Business News Digital Legal

US judge says Kickass criminal case should proceed

By | Published on Monday 7 August 2017


A US judge has declined to dismiss the criminal case against alleged KickassTorrents owner Artem Vaulin, ruling that the American government has a sufficiently solid case for the matter to proceed to trial.

As previously reported, Vaulin was arrested in Poland at the request of the US authorities just over a year ago, after which popular file-sharing hub KAT went offline. The KAT man has since been fighting extradition from Poland to the US to face charges of criminal copyright infringement.

In the US, where Vaulin is represented by lawyer Ira Rothken – better known for repping Kim Dotcom in the long-running MegaUpload case – the KAT owner’s legal team tried to have the entire case against their client dismissed.

Their core argument was that KAT could only be held liable for contributory or secondary infringement – ie facilitating the infringement of others – because Kickass never actually hosted any of the music or movie files its users shared, and was therefore not involved in primary copyright infringement.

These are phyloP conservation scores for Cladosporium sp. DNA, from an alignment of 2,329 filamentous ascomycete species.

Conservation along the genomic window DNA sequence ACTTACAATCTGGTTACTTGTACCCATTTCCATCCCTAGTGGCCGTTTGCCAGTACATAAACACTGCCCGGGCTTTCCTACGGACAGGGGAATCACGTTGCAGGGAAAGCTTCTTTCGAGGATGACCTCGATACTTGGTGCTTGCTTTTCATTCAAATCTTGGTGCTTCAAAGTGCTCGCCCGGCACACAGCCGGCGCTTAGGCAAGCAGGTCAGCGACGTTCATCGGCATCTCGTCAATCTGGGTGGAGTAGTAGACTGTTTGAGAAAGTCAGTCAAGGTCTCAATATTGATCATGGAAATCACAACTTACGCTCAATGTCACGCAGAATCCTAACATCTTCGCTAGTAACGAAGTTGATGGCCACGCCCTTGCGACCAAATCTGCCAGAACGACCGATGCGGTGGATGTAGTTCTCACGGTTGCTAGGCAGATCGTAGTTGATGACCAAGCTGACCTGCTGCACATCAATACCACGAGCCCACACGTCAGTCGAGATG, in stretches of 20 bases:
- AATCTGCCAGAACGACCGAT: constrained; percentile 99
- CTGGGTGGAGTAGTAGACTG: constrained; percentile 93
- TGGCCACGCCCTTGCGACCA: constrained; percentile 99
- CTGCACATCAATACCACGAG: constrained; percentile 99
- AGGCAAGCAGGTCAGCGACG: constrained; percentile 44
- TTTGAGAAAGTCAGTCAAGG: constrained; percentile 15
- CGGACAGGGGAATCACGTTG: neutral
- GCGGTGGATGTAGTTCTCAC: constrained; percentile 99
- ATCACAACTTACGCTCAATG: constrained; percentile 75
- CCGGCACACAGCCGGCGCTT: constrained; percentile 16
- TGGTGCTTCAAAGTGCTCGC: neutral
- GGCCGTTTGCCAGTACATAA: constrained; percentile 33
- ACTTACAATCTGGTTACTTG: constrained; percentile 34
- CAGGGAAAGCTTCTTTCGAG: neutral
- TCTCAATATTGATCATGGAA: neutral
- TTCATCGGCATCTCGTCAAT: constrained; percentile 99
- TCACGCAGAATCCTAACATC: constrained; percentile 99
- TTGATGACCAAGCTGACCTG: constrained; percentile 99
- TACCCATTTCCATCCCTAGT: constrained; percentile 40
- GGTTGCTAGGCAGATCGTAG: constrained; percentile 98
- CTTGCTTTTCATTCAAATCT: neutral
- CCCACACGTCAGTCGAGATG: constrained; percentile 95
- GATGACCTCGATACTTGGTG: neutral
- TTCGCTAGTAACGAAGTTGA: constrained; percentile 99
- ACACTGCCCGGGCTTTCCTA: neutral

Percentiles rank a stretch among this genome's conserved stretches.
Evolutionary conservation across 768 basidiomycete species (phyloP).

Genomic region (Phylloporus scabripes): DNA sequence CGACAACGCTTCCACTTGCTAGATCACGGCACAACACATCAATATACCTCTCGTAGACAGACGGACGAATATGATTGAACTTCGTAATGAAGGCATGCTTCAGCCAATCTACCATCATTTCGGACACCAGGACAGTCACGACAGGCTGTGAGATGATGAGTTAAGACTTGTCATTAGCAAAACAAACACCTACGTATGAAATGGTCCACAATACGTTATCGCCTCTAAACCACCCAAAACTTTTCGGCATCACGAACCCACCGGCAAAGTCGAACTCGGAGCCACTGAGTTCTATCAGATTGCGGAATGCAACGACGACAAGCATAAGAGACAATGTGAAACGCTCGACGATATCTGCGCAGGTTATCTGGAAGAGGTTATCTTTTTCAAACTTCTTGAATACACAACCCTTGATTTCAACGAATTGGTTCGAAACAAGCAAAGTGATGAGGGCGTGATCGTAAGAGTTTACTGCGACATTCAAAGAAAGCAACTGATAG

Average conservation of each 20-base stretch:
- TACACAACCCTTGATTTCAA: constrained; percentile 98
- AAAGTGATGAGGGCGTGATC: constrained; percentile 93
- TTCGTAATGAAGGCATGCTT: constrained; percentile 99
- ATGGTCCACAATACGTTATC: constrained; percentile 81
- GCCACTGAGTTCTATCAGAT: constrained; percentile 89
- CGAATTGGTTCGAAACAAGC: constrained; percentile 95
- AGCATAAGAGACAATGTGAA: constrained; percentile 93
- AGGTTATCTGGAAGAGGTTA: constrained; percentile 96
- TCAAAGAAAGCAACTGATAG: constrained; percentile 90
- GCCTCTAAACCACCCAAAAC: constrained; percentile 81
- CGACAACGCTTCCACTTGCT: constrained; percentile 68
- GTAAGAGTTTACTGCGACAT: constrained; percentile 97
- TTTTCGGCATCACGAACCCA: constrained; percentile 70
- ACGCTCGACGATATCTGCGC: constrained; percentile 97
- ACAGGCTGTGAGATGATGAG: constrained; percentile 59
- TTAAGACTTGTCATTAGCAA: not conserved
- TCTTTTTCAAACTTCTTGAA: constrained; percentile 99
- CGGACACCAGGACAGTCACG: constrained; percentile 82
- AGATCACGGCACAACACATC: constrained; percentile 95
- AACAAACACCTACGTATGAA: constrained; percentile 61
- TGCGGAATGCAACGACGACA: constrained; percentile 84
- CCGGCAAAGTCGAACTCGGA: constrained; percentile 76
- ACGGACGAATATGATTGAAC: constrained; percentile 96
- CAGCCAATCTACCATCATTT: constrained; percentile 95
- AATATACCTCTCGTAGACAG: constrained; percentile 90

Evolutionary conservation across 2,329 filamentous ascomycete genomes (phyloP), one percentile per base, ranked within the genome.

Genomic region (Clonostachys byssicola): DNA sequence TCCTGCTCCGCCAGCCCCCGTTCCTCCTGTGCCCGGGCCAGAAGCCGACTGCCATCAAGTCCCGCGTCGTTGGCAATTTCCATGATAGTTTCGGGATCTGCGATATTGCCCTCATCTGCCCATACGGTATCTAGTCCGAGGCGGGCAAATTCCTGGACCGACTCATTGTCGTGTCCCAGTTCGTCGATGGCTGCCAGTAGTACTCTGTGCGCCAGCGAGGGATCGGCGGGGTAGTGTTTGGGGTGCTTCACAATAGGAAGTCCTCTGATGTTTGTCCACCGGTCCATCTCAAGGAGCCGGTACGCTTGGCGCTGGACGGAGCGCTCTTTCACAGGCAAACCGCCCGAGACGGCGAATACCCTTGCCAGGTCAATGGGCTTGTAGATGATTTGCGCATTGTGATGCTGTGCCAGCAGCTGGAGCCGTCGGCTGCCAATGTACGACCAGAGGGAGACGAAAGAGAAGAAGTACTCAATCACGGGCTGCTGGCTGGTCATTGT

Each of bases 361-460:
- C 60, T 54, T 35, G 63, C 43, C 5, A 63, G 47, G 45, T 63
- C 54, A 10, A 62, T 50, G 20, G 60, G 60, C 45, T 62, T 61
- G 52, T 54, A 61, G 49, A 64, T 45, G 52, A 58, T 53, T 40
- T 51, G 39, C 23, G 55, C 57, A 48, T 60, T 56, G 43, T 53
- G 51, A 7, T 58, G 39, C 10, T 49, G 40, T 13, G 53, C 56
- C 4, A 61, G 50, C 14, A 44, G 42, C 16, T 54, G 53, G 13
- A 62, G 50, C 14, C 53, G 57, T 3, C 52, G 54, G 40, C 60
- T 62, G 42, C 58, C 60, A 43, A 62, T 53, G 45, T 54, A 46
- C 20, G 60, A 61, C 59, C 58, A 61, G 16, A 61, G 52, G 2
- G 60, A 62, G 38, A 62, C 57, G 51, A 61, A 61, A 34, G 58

And, Rothken reckons, secondary infringement is not a criminal matter under US law, meaning only civil litigation can be filed and, therefore, the criminal case should be dismissed.

But the judge considering the case in the Illinois federal court did not concur, at least that there were grounds for dismissal.

Noting the defence’s argument that if KAT could be liable for criminal copyright infringement so could any search engine, the judge wrote that “for present purposes the court need not decide whether and when a search engine operator might engage in conduct sufficient to constitute aiding and abetting criminal copyright infringement”.

Which is to say, that’s a debate to be had in a full court session, but those concerns are not, in themselves, grounds for dismissal. Needless to say, Rothken was critical of the judgement, telling Torrentfreak that his team was now considering possible routes of appeal.